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Posted by on 4/1/2018 to Training Tips

This month, we will continue our three part series on spring turkey hunting. We will provide some suggestions as to what to carry in your turkey vest, discuss the importance of decoys and proper set up, and we will give you some field tactics to help you become more successful.

Vest Contents –

Get a vest that has plenty of pockets and attached seat cushion. The outside pockets should contain items used frequently during your hunt; turkey & locator calls, facemask, gloves, topo map & GPS.

Ø  Calls – turkey and locator

Ø  Decoys – store in back pouch

Ø  Facemask & gloves

Ø  Folding saw & ratchet cutters – use to trim branches on set up tree                                  

Ø  Trail markers – mark path to pre-chosen set up area when dark

Ø  Orange flagging

Ø  Rope

Ø  Ammunition

Ø  Binoculars

Ø  Compass, Topo maps, GPS

Ø  Water, T.P. and Cough drops

Ø  Rain gear

Ø  Hand held radio and headlamp flashlight

Ø  License, pen & twist tie – for tagging your bird


Decoys & Set-up


I like to use a three decoy spread; Jake, alert hen and feeding hen. I set my jake decoy 12 yards out and to my left. (Left hand shooters set to right). I place the hen decoys no further than 20 yards in front of my chosen set up tree. I use my folding saw and ratchet cutters to cut branches to create a ground blind. Just enough to break up my outline. Also, cut away low branches from set up tree for clear shooting lane. I sit facing slightly to the right of my decoy set up. This gives you a full 180 degree swing lane coverage of the shooting zone.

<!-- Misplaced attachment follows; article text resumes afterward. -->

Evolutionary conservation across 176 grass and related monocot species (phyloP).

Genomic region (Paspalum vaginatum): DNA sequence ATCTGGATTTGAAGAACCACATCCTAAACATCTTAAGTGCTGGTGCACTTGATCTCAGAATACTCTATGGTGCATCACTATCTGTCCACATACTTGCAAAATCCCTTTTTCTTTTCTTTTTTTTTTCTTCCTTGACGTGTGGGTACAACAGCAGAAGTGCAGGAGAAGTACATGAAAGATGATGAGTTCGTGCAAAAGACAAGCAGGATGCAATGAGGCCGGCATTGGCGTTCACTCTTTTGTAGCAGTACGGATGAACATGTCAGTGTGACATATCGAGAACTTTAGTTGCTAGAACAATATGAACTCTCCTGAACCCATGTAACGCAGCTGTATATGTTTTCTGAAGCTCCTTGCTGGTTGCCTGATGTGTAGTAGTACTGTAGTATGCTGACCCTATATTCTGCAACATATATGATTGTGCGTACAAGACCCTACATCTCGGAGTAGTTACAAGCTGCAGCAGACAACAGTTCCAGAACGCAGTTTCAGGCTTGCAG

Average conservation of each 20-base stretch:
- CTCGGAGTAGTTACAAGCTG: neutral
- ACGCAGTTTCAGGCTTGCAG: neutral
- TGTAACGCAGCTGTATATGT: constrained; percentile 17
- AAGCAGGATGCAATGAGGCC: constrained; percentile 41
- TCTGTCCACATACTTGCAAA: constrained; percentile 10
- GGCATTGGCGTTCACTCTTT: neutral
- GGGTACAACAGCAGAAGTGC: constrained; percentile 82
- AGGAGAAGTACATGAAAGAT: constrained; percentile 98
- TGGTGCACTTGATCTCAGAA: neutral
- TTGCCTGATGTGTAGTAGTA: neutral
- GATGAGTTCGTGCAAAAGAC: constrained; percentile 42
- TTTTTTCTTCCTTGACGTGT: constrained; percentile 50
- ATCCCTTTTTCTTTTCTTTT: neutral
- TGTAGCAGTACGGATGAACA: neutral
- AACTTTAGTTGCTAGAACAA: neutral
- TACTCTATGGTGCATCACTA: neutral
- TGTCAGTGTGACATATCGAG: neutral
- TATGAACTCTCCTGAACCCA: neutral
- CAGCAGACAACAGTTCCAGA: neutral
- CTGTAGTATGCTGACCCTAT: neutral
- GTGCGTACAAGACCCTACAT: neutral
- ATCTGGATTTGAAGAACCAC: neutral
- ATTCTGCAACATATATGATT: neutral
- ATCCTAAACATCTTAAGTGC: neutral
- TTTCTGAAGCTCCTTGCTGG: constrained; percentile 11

Note:  Mature gobblers do not like jakes hanging around hens and will come in and charge the jake decoy. This gives you a nice close shot at a gobbler.


Field Tactics


Ø Use owl & coyote locator calls in early am or dusk. Use crow call mid-day.

Ø Turkeys have tremendous hearing. Use that to your advantage. They, as we, are two legged creatures. In the woods, walk like a turkey. Take small steps.

     Scratch in the leaves with your feet. Use you hat and beat slightly against   

     your leg to sound like a turkey flexing its wings. Use you mouth call to

     make the soft PUTT call as you walk. These are things turkeys do as they

     travel through the woods.

Ø Stop and call (yelp) every 25 – 30 yards. Also, use your binoculars to spot

     birds that may be way ahead of you. Before you make your call, look for a

     set up tree. You just may trigger a nearby Tom and you will have to sit

     down and be ready quickly.

Ø Look for possible roost sites; significant droppings and feathers. This would be a great area to set up for evening or early morning hunt. Your set up should be a minimum of 100 yards from the roosting area as to not to spook birds.

Ø Do not "over call" if you get a response gobble. This is the biggest error turkey hunters make. Remember, the natural process is for the tom to call the hen(s) to him. We are reversing the process by trying to get the tom to come to the hen (us). When you get a responding to gobble, call once more  facing away from where you heard the gobble. Then shut up. He may continue to gobble or he just may come in silently. Be sure to have your gun mounted and ready to shoot. Last thing. DO NOT MOVE. Turkeys will spot that and your busted!

Ø If you see turkeys at a distance in an open area, watch to see where they move as they feed and where they enter and leave the area. Note the time of day. You can use that to your advantage in setting up an ambush point.


Well, we hope these tips give you some ammunition for your turkey hunt this spring. Next time we will discuss late season tactics, field safety and preparation for the table and taxidermist. If you would like complete detailed information on spring turkey hunting, you can go to my web site, www.huntsmartpro.com. Click on the turkey hunting video "What You Need To Bag That Springtime Gobbler". Click on the buy tab and purchase with credit card. See you next month!

CJ & Shawnee